UK Politics

David Cameron and Angela Merkel in 'candid' Juncker talks

British Prime Minister David Cameron, left, and German Chancellor Angela Merkel speak during a meeting on the sidelines of an EU summit in Brussels on 21 March 2014. Image copyright AP
Image caption David Cameron and Angela Merkel appear at odds over who should head the EU commission

David Cameron has had a "candid" exchange of views with German Chancellor Angela Merkel over who should get the EU's top job.

The UK Prime Minister objects to Mrs Merkel's favoured candidate to be the next European Commission chief, former Luxembourg premier Jean-Claude Juncker.

He is strongly opposed to Mr Juncker's belief in closer political union between EU member states.

Mr Cameron met Mrs Merkel after a dinner for G7 leaders in Brussels.

A spokesman for Mr Cameron said: "Their discussions focused on the next European Commission - the issues it should focus on and the appointment of the next president."

'Constructive discussions'

Mr Cameron also spoke to Italian Prime Minister Matteo Renzi, EU President Herman Van Rompuy and outgoing European Commission chief Jose Manuel Barroso on the issue, his spokesman said.

Describing the tone of the meeting with Mrs Merkel, a Downing Street source said: "They had friendly, candid and constructive discussions in keeping with how their bilaterals usually are and in the spirit of finding consensus."

The BBC's political correspondent Ben Wright said "candid" was "diplomatic language for pretty robust".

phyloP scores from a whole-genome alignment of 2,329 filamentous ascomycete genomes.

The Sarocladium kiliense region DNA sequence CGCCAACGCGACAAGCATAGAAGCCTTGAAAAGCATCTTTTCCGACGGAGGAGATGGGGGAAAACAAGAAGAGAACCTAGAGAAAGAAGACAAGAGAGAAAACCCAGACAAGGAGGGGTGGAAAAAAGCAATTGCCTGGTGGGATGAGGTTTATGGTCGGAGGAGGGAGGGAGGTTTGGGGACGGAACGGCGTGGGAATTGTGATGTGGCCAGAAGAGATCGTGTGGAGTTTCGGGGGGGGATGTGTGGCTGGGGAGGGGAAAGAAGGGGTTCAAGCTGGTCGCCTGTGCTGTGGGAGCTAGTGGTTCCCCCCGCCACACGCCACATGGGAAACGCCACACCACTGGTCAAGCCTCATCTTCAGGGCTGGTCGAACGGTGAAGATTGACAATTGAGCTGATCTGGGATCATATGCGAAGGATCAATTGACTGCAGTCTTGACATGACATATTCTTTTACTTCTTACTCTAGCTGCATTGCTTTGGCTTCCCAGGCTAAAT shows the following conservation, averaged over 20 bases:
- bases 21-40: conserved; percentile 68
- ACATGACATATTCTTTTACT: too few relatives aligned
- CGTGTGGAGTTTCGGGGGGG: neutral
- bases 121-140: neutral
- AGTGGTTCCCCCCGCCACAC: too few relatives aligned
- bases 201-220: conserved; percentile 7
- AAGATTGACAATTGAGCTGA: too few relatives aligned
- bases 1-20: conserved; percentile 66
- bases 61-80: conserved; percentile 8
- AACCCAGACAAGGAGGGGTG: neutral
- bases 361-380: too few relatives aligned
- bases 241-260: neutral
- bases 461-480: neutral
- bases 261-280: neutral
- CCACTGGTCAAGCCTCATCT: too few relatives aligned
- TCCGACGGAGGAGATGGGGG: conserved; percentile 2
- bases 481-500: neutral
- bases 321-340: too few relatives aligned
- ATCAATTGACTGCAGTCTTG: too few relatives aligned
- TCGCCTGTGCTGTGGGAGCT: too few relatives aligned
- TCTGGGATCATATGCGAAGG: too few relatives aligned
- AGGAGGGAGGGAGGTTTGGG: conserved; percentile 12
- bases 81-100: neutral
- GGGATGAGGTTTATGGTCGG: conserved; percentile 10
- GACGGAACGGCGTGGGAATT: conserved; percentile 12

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Media caption"I don't give interviews now": Jean-Claude Juncker refused to answer the BBC's questions on Thursday

Mr Juncker was seen by Mr Cameron as "too Federalist, too old school and not the sort of person to deliver reform in Europe," he added, and it was causing a "real fault line between Britain and the rest of Europe, particularly Germany".

EU leaders have traditionally named the Commission head on their own, but under new rules they now have to "take into account" the results of European parliamentary elections last month.

Mr Juncker's European People's Party won the largest number of seats in May's polls.

The centre-right grouping, which also includes German Chancellor Angela Merkel's Christian Democrats but which the Conservative Party left in 2010 to form its own, more Eurosceptic grouping, won 213 out of 751 seats in the Parliament.

The EPP chose Mr Juncker as its candidate to succeed Mr Barroso but Mr Cameron and several other European leaders have voiced opposition to his appointment.

'Need for change'

Mr Cameron has been quoted as saying that the appointment could destabilise the UK government to the extent that it would have to bring forward a planned referendum on EU membership to 2016 from 2017.

He was quizzed about why he was against Mr Juncker becoming the next Commission president at a joint press conference with US President Barack Obama at the G7 summit in Brussels.

He told reporters: "It's important that we have people running the institutions of Europe who understand the need for change, the need for reform and I would argue that that is a view that is quietly widely shared among other heads of government and heads of state in the European Union."

He added: "What I want to achieve is to secure Britain's place in a reformed European Union and I have a strategy for delivering that."

Italian Prime Minister Matteo Renzi, said there was no clear backing for Mr Juncker among EU leaders but - in a possible dig at Mr Cameron - said no country could decide the issue unilaterally, adding: "This is not the time and place for diktats or vetoes."

Speaking after talks with Mrs Merkel, France's Francois Hollande and Mr Cameron, the Italian PM said the first goal was to define the priorities for the next Commission and then decide on the right candidate to head the institution.

"No candidate has obtained a majority and this is a very important step, therefore we must find a common understanding," he said.

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